Living with Borderline Personality Disorder

The negative, inflexible, and unstable patterns of thought and behaviors experienced by someone with borderline personality disorder make it very challenging to live a normal or satisfying life. They struggle to relate to other people, to control extreme emotions like anger and depression, and they live with a near-constant fear of being abandoned. They also have a difficult time constructing a sense of self, which can lead to regular shifts in career, activities, friends, and other aspects of life.

Borderline Personality Disorder is a Serious Mental Illness

BPD is a type of personality disorder, like avoidant personality disorder or antisocial personality disorder. These belong to a group of mental disorders that cause unhealthy and rigid patterns of thought and behaviors that impact relationships, activities, work, academics, and many other aspects of life. Living with an untreated personality disorder can be hugely disruptive to normal life.

BPD is just one type of these disorders and can severely impact your ability to manage stable relationships with other people, to choose and follow a career, to have a good relationship with family, and to enjoy life without mood swings, anger, fear, and anxiety. If you are living with BPD you need to remember that this is an illness, but it is a treatable and manageable one. It is crucial to seek a diagnosis, to accept and engage in treatment, and to seek support from family, friends, and other people going through similar experiences.

What it Feels Like to Live with BPD

The first challenge of living with borderline personality disorder is that you may struggle to realize that there is anything wrong with the way you think or behave. Personality disorders often cause a person to assume that their own patterns are normal and that it is other people who are to blame for their difficulties. It is important to find out what the recognized symptoms of BPD are, but also to hear from others what it feels like to live with this condition. With this kind of information you may begin to recognize that something is not right and that you may need to get help. The possible symptoms of BPD include:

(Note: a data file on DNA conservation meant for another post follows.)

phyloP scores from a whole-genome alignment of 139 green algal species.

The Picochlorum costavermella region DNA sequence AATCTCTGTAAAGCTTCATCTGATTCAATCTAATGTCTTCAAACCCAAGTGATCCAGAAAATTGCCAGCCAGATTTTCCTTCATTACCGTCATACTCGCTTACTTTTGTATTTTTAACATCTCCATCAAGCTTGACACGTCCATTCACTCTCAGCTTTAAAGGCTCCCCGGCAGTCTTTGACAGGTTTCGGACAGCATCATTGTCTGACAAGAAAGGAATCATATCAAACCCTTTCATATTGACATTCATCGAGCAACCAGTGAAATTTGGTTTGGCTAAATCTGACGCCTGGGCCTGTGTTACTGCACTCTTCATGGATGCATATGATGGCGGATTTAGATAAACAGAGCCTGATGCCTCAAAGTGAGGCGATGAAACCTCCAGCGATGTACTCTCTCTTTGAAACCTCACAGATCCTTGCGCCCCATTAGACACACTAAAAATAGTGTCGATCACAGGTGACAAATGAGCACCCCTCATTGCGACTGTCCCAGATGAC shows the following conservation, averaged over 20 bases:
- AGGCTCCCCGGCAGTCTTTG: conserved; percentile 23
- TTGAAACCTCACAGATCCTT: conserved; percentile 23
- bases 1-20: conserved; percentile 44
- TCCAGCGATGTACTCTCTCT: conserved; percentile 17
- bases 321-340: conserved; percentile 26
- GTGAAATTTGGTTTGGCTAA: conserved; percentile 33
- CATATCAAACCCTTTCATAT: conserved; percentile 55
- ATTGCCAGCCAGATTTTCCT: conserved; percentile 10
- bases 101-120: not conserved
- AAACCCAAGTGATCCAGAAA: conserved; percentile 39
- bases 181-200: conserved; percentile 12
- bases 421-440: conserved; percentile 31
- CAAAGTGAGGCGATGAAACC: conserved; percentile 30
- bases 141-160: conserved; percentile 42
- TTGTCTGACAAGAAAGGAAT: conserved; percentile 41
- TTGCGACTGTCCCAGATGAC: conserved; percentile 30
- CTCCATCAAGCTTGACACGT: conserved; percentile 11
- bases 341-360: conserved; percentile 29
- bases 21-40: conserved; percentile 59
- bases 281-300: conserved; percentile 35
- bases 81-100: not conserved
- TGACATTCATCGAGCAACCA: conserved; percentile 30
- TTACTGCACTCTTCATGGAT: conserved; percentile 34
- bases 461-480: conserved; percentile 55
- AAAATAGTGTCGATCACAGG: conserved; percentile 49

• Fear of abandonment
  • Unstable, often intense relationships
  • Impulsive behaviors that often lead to risk taking
  • A chronic empty feeling
  • Intense mood swings, sometimes lasting just a few hours
  • Excessive anger directed inward or at others
  • A distorted self-image or difficulty determining a sense of self
  • Self-harm or suicidal behaviors
  • Paranoid or delusional thoughts
  • Dissociation, like feeling outside of the body

These are the kinds of symptoms that mental health professionals use to diagnose BPD, and they may sound familiar, but it may also be more helpful to consider how it really feels to experience these symptoms:

  • Your feelings about other people change rapidly—from passion to disgust—and you don’t understand why.
  • Your romantic relationships tend to be very intense, but short-lived.
  • You often feel empty inside, or as if you don’t know who you are.
  • You feel a constant fear that people in your life will leave you.
  • Because of that fear of abandonment, you do desperate things or lash out to try to stop them from abandoning you.
  • You have intense emotions, and other people think you overreact to small things.
  • Your intense feelings are difficult to control; you have a hard time calming down after extreme fear, anxiety, or anger.
  • Your emotional extremes change quickly, and it can feel like being on a roller coaster.
  • Small things feel like the end of the world.
  • You feel the urge to do things that may be risky.
  • You sometimes feel a crazy level of anger that you can’t control, and it is often anger directed at yourself.
  • You feel paranoid, like someone is out to get you.

Getting Help for BPD

Whether you suspect you have borderline personality disorder or you are just sure that something isn’t right, it is important to ask for help. No one can beat a personality disorder or any other psychological disorders alone. Treatment from mental health professionals and support from those who care about you is essential in being able to manage this illness. It isn’t easy to ask for help, but it is important to do so. Turn to someone you trust to help you decide what to do next. This could be a close friend, a family member, your doctor, a caring nurse in your doctor’s office, or someone you know who is a therapist or mental health professional.

Borderline Personality Disorder Can Be Difficult

We Can Help

Getting a Diagnosis